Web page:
Chris Schultz

Outdoors Column

By Chris Schultz

Winsted-Lester Prairie Journal & Howard Lake Herald, Minn.

October 5, 1998

Hybrid muskie caught locally

A photo that came into my office shows Josh Schultz of Silver Lake holding a small hybrid muskie while on a lake seated in a fishing boat.

In the background of the photo is the Fiecke Farm located on the northeast corner of Winsted Lake. Josh caught the fish while trolling a Rapala for northern pike one day this summer.

The gentlemen who brought in the photo is an avid muskie angler and stated that he was going to spend some time in October casting for muskie on Winsted Lake. Where there's one, there has to be more.

At this time, I have absolutely no confirmed reports of how a muskie or muskies could have gotten into Winsted Lake.

A muskie may have come up through the creek, or been accidentally or intentionally released into the lake and then bred with a northern pike to come up with the markings that indicate a hybrid muskie.

Realistically, there could be a small population of hybrid muskie in the lake. For the average angler, northerns and muskie can be difficult to tell apart, and many of the kids who fish Winsted Lake may have caught a few and just never realized it.

Currently, I am waiting for a call from the DNR on its explanation, and if muskies have ever been stocked in Winsted Lake.

Pheasant forecast

Following a good bird dog through thick cover in hot pursuit of a wily rooster is something myself and many others have a passion for.

That passion will be met by races across CRP fields, zig zags in corn stubble, and methodical marches through cattail swamps in much of Minnesota and across the pheasant range this fall.

The pheasant hunting season in Minnesota opens at 9 a.m Saturday, Oct. 10, and hunters in our state will be greeted by an early crop harvest and definitely more birds in the fields than last year.

Numbers of birds are way up in the southern counties near the Iowa border, have increased locally, and are on a slow rebound in western Minnesota.

Traditionally, I have always spent the opening weekend of the Minnesota season hunting in Big Stone County near the South Dakota border. There are miles of public hunting land in the area and until the winters of '96 and '97, bird numbers were good - typically the best in the state.

This season, however, I'll be heading south, hunting from Fairmont to Worthington. Hunting was good in that area last season and DNR survey numbers this year indicate a fair number of birds, far more than in west-central and far western Minnesota.

Survey numbers also indicate good bird numbers in areas near Le Sueur and much of southeastern Minnesota.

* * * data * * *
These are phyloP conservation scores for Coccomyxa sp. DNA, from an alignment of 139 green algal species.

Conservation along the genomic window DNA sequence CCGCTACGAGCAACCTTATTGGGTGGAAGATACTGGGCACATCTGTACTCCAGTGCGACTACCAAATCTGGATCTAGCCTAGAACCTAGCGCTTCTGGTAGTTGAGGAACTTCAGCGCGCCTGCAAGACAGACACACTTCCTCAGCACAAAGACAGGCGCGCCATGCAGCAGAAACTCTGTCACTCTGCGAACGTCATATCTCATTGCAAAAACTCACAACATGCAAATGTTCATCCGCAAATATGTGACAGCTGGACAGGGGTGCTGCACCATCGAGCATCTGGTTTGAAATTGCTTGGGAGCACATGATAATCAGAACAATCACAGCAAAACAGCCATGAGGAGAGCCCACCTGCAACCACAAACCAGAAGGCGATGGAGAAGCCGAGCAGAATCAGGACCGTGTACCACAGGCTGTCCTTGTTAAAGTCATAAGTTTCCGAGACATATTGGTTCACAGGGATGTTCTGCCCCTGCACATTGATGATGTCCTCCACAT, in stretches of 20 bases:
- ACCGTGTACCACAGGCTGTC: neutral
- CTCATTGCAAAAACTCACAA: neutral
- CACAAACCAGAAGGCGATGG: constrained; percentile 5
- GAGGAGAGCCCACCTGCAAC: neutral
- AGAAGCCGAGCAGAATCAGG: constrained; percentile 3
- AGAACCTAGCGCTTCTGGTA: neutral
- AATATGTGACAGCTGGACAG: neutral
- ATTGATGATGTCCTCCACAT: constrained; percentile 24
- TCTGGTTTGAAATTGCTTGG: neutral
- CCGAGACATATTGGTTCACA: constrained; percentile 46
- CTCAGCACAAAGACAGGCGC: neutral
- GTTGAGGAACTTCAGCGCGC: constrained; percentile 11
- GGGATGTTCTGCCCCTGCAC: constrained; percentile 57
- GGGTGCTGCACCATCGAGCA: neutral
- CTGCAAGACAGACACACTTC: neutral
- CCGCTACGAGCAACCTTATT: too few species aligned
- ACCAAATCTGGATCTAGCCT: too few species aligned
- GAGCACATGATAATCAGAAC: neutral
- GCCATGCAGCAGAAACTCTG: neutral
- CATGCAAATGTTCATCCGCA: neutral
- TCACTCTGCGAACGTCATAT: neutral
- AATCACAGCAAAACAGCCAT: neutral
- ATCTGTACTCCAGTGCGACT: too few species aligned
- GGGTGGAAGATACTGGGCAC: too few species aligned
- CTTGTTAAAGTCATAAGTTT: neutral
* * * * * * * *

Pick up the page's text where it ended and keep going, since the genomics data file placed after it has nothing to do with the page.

Locally, I can honestly say I have seen more birds this summer than I have in quite a few years. With bird numbers up, area crops coming off early, and a few good private locations to work through, local hunters should bag a few birds.

Across the pheasant range in Minnesota, the early crop harvest will be a boom for some hunters and a bust for others. Opening day and early season hunters will benefit from the early harvest.

But, those of us who enjoy and prefer late season hunting away from the crowds will have a much harder time finding birds. Either way, a bonanza on opening day or good late season hunting, those of us who have a passion for following a dog and rousting roosters will be happy.

To feed your pheasant frenzy, here are a few hunting tips and pheasant facts.

  • Remember, when you're in the field, you are hunting with dog; the dog isn't hunting with you.
  • Don't race through cover. Work slow and hit all the corners and edges.
  • The hour before sunset, when birds move from feeding areas back to heavy roosting cover is the best time of the day to hunt. Many hunters say pheasants aren't predictable. In this case, they are.
  • Take care of your dog. Keep it well-rested, fed, and watered. If it's hot outside, don't overwork a dog.
  • Don't kill yourself by busting through thick cover all day. You and your dog will benefit by taking several breaks during a day of hunting.
  • Look for areas of heavy cover within light cover. A small thick cattail slough in the center of a CRP field will often hold birds.
  • Lastly, trust your dog, and if you run into a lot competition from other hunters, be patient and don't shy away from walking a field that may have just been hunted. The second or third pass through a field is often more successful than the first one.

Pheasant facts

  • Pheasants have a short life span. Only 30-35 percent of adult birds survive from one year to the next, regardless if they are hunted or not.
  • On flat ground, a racing ringneck can reach speeds of eight to 10 miles per hour. Pheasants can fly at speeds of up to 45 miles per hour.
  • The first pheasant came to Minnesota in 1905, when 70 pairs were released.
  • Minnesotans harvested a record 1,790,000 pheasants in 1941. This year the DNR expects Minnesota hunters to harvest about 450,000 pheasants (roosters only).

Outdoor notes

  • This November, vote yes on Amendment 2, to preserve our hunting, fishing, and outdoor heritage.
  • Look for a report on the waterfowl opener in next week's column.
  • Be cautious and courteous, not competitive, while hunting this fall.
  • Beautiful fall colors are starting to appear; enjoy them while they last.
  • Although fishing is not at the forefront and many anglers tend to forget about it as fall arrives, the local fishing has been good. Anglers are still reporting excellent catches of panfish on Big and Little Waverly Lakes. The fall walleye bite is off and rolling on lakes like Waconia and Washington.
  • The best pheasant and duck hunting of the year often comes after opening day, when hunting pressure is much lighter.
  • The days are still getting shorter. The sun will set today at 6:47 p.m. On November 5, the sun will set at 4:56 p.m.

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